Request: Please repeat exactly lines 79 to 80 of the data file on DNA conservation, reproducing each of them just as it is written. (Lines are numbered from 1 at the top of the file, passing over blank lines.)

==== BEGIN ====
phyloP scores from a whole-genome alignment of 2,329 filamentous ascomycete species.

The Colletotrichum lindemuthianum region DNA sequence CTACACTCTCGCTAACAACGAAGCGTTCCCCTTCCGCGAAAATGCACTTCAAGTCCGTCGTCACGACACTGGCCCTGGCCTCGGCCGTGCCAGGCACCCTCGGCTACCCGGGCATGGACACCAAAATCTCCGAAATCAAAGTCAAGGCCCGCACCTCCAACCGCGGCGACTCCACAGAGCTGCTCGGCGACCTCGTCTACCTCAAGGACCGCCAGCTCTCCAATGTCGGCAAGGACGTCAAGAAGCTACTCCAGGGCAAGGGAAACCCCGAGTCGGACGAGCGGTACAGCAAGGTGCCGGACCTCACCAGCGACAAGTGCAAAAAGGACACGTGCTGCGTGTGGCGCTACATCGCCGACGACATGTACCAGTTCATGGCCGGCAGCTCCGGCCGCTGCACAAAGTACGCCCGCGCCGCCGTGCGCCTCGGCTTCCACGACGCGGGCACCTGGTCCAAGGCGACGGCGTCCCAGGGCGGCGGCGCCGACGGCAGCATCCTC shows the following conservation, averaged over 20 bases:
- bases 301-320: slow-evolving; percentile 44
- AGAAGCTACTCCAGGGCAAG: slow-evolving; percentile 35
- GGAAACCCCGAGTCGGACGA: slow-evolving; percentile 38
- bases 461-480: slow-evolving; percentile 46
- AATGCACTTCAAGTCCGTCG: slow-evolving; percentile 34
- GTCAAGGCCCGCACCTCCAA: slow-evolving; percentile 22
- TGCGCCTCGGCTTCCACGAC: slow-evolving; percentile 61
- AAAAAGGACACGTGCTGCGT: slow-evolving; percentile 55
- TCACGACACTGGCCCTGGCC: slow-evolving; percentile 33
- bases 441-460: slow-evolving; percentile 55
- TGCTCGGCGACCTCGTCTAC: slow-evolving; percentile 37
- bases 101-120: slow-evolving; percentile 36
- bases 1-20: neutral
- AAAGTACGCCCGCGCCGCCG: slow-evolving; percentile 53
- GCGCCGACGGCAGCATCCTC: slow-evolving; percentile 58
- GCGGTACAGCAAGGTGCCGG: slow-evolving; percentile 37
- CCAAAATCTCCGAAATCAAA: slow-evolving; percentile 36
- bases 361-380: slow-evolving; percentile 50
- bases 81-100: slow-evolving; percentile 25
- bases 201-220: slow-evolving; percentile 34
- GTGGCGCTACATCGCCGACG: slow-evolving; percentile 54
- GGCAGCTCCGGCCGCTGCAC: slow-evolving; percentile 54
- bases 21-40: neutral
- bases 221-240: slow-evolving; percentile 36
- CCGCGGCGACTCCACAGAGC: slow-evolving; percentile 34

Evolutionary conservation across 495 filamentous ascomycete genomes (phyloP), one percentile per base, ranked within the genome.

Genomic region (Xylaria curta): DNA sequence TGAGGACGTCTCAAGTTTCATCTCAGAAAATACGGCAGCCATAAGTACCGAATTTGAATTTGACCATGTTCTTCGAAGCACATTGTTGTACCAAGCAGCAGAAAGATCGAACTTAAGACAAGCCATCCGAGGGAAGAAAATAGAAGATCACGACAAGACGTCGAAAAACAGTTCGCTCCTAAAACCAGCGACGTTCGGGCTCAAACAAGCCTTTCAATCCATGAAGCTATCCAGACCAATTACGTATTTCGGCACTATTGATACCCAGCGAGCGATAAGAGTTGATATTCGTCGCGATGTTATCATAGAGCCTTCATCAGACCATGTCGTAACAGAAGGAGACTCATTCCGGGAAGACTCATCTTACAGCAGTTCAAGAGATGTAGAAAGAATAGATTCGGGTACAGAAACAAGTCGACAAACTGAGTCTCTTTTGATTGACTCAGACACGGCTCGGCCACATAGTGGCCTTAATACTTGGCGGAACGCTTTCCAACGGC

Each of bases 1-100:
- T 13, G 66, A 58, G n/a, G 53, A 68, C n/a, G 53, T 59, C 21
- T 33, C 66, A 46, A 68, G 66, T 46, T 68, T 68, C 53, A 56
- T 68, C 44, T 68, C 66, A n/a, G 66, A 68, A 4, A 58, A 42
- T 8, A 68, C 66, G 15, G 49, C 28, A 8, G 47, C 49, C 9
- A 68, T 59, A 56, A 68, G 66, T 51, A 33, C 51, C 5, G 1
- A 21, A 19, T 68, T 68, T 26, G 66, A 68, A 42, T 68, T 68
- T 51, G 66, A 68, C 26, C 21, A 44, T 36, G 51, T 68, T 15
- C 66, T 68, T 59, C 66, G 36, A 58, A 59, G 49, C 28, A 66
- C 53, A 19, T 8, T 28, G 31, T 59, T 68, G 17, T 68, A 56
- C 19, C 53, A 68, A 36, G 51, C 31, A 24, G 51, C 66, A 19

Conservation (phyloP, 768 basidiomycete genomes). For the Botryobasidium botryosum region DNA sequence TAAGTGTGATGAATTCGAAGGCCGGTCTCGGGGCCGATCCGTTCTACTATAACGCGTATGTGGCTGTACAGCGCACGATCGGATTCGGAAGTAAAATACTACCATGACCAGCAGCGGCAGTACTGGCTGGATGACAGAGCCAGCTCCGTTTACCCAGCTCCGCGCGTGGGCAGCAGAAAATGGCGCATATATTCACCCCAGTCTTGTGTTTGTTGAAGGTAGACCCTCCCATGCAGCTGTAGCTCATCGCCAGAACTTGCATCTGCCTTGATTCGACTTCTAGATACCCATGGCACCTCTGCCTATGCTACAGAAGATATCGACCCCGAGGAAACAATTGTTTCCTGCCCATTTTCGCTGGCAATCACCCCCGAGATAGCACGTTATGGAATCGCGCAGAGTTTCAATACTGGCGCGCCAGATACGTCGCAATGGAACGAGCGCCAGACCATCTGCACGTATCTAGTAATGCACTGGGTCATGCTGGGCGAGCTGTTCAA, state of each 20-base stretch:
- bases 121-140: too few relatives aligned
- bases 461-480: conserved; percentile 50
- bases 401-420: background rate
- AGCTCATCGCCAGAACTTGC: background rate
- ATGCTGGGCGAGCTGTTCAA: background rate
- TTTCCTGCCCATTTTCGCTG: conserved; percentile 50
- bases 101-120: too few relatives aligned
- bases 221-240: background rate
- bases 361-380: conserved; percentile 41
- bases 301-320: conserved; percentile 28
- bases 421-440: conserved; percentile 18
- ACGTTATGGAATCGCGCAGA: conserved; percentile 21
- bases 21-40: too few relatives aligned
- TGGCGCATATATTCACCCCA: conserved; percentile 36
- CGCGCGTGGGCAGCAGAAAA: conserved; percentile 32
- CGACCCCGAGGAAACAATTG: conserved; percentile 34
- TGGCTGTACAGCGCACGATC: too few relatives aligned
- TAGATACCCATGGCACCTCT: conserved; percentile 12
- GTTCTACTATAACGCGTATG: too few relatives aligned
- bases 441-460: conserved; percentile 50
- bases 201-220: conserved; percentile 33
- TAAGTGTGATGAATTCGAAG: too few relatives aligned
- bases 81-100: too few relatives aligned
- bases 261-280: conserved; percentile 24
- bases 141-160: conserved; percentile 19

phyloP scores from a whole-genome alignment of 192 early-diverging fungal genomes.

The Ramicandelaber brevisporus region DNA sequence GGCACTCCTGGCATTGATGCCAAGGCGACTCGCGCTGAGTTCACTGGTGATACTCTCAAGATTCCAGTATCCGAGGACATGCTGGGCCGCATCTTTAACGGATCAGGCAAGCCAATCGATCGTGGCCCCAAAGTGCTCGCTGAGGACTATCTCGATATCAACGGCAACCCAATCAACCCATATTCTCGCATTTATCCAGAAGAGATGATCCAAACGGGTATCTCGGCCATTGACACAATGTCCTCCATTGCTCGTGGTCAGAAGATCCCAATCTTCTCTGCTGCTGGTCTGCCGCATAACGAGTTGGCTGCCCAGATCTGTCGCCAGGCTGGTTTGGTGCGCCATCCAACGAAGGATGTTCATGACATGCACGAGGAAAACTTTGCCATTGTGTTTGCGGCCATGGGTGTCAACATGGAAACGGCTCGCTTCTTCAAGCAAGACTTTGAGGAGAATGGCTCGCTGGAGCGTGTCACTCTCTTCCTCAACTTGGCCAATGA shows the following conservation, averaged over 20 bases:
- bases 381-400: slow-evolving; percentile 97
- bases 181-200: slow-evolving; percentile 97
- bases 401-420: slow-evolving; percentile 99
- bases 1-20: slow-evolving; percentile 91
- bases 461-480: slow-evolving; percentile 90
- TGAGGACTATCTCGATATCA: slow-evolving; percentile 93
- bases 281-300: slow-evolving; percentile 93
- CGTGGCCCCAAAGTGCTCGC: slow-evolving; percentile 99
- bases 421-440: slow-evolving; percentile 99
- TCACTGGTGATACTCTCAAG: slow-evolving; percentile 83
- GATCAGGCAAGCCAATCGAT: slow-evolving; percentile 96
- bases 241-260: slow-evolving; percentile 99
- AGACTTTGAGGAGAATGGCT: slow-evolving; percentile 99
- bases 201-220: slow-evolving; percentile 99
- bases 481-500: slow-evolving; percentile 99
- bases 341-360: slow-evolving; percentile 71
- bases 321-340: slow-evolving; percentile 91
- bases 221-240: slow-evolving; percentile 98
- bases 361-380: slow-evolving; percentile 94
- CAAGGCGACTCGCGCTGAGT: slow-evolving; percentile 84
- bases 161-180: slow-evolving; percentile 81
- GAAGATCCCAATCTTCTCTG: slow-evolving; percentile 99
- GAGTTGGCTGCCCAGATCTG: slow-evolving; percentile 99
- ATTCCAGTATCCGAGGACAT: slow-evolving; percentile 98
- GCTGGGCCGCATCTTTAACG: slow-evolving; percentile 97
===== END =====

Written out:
- GATCAGGCAAGCCAATCGAT: slow-evolving; percentile 96
- bases 241-260: slow-evolving; percentile 99